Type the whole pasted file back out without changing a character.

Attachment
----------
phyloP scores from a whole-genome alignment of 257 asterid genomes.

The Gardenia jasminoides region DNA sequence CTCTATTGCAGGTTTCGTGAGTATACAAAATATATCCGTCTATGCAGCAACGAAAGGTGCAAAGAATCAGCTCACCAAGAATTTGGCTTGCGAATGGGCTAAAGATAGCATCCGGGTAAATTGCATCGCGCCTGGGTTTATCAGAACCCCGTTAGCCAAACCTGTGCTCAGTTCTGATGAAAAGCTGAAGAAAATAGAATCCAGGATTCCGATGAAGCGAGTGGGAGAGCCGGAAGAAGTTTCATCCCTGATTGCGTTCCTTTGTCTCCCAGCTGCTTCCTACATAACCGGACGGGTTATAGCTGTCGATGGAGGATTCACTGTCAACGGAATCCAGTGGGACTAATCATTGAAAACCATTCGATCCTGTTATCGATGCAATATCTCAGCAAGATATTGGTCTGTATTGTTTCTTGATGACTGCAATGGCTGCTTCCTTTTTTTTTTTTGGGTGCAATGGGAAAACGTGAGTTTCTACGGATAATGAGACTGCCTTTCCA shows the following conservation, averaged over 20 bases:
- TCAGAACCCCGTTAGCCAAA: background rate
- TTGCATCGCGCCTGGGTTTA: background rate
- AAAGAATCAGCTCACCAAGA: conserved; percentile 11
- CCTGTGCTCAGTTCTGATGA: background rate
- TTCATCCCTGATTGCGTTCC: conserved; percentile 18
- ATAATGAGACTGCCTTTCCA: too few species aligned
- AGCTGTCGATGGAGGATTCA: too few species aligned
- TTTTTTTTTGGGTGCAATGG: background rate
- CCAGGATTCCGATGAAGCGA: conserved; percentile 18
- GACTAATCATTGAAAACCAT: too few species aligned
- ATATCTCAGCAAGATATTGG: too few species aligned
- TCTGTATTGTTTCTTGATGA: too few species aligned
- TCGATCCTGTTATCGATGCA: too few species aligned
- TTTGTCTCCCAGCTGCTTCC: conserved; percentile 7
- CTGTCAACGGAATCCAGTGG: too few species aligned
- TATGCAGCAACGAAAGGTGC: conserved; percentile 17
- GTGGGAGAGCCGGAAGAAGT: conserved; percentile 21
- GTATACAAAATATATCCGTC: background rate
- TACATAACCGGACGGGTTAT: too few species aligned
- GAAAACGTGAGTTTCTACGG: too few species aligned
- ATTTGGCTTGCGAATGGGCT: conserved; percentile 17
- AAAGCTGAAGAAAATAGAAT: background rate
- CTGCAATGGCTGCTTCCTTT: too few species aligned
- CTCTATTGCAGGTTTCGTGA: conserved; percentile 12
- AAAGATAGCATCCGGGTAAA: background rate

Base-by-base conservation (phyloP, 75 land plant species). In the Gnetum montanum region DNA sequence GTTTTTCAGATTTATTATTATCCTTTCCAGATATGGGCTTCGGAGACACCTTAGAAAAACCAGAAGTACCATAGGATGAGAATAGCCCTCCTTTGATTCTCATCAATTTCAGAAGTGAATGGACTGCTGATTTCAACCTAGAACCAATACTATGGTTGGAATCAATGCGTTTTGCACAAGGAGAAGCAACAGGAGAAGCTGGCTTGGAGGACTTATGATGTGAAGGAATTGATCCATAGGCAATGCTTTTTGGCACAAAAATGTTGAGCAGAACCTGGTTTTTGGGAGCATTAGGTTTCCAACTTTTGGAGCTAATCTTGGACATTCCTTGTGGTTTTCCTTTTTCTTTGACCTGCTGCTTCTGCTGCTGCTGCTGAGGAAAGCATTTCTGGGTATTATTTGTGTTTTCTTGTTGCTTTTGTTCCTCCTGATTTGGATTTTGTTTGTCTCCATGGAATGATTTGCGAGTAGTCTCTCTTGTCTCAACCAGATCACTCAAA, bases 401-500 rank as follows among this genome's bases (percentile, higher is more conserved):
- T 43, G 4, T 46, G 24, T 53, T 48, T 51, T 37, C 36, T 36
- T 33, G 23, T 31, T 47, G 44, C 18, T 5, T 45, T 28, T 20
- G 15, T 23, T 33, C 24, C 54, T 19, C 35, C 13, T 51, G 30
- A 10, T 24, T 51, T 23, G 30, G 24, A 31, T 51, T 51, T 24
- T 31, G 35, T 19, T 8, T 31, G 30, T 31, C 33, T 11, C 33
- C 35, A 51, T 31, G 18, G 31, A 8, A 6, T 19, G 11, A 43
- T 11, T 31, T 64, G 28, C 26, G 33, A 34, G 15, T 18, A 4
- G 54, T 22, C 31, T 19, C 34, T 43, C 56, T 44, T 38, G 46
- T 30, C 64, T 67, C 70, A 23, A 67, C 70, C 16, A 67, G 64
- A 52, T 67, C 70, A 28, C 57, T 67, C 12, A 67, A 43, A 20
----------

phyloP scores from a whole-genome alignment of 257 asterid genomes.

The Gardenia jasminoides region DNA sequence CTCTATTGCAGGTTTCGTGAGTATACAAAATATATCCGTCTATGCAGCAACGAAAGGTGCAAAGAATCAGCTCACCAAGAATTTGGCTTGCGAATGGGCTAAAGATAGCATCCGGGTAAATTGCATCGCGCCTGGGTTTATCAGAACCCCGTTAGCCAAACCTGTGCTCAGTTCTGATGAAAAGCTGAAGAAAATAGAATCCAGGATTCCGATGAAGCGAGTGGGAGAGCCGGAAGAAGTTTCATCCCTGATTGCGTTCCTTTGTCTCCCAGCTGCTTCCTACATAACCGGACGGGTTATAGCTGTCGATGGAGGATTCACTGTCAACGGAATCCAGTGGGACTAATCATTGAAAACCATTCGATCCTGTTATCGATGCAATATCTCAGCAAGATATTGGTCTGTATTGTTTCTTGATGACTGCAATGGCTGCTTCCTTTTTTTTTTTTGGGTGCAATGGGAAAACGTGAGTTTCTACGGATAATGAGACTGCCTTTCCA shows the following conservation, averaged over 20 bases:
- TCAGAACCCCGTTAGCCAAA: background rate
- TTGCATCGCGCCTGGGTTTA: background rate
- AAAGAATCAGCTCACCAAGA: conserved; percentile 11
- CCTGTGCTCAGTTCTGATGA: background rate
- TTCATCCCTGATTGCGTTCC: conserved; percentile 18
- ATAATGAGACTGCCTTTCCA: too few species aligned
- AGCTGTCGATGGAGGATTCA: too few species aligned
- TTTTTTTTTGGGTGCAATGG: background rate
- CCAGGATTCCGATGAAGCGA: conserved; percentile 18
- GACTAATCATTGAAAACCAT: too few species aligned
- ATATCTCAGCAAGATATTGG: too few species aligned
- TCTGTATTGTTTCTTGATGA: too few species aligned
- TCGATCCTGTTATCGATGCA: too few species aligned
- TTTGTCTCCCAGCTGCTTCC: conserved; percentile 7
- CTGTCAACGGAATCCAGTGG: too few species aligned
- TATGCAGCAACGAAAGGTGC: conserved; percentile 17
- GTGGGAGAGCCGGAAGAAGT: conserved; percentile 21
- GTATACAAAATATATCCGTC: background rate
- TACATAACCGGACGGGTTAT: too few species aligned
- GAAAACGTGAGTTTCTACGG: too few species aligned
- ATTTGGCTTGCGAATGGGCT: conserved; percentile 17
- AAAGCTGAAGAAAATAGAAT: background rate
- CTGCAATGGCTGCTTCCTTT: too few species aligned
- CTCTATTGCAGGTTTCGTGA: conserved; percentile 12
- AAAGATAGCATCCGGGTAAA: background rate

Base-by-base conservation (phyloP, 75 land plant species). In the Gnetum montanum region DNA sequence GTTTTTCAGATTTATTATTATCCTTTCCAGATATGGGCTTCGGAGACACCTTAGAAAAACCAGAAGTACCATAGGATGAGAATAGCCCTCCTTTGATTCTCATCAATTTCAGAAGTGAATGGACTGCTGATTTCAACCTAGAACCAATACTATGGTTGGAATCAATGCGTTTTGCACAAGGAGAAGCAACAGGAGAAGCTGGCTTGGAGGACTTATGATGTGAAGGAATTGATCCATAGGCAATGCTTTTTGGCACAAAAATGTTGAGCAGAACCTGGTTTTTGGGAGCATTAGGTTTCCAACTTTTGGAGCTAATCTTGGACATTCCTTGTGGTTTTCCTTTTTCTTTGACCTGCTGCTTCTGCTGCTGCTGCTGAGGAAAGCATTTCTGGGTATTATTTGTGTTTTCTTGTTGCTTTTGTTCCTCCTGATTTGGATTTTGTTTGTCTCCATGGAATGATTTGCGAGTAGTCTCTCTTGTCTCAACCAGATCACTCAAA, bases 401-500 rank as follows among this genome's bases (percentile, higher is more conserved):
- T 43, G 4, T 46, G 24, T 53, T 48, T 51, T 37, C 36, T 36
- T 33, G 23, T 31, T 47, G 44, C 18, T 5, T 45, T 28, T 20
- G 15, T 23, T 33, C 24, C 54, T 19, C 35, C 13, T 51, G 30
- A 10, T 24, T 51, T 23, G 30, G 24, A 31, T 51, T 51, T 24
- T 31, G 35, T 19, T 8, T 31, G 30, T 31, C 33, T 11, C 33
- C 35, A 51, T 31, G 18, G 31, A 8, A 6, T 19, G 11, A 43
- T 11, T 31, T 64, G 28, C 26, G 33, A 34, G 15, T 18, A 4
- G 54, T 22, C 31, T 19, C 34, T 43, C 56, T 44, T 38, G 46
- T 30, C 64, T 67, C 70, A 23, A 67, C 70, C 16, A 67, G 64
- A 52, T 67, C 70, A 28, C 57, T 67, C 12, A 67, A 43, A 20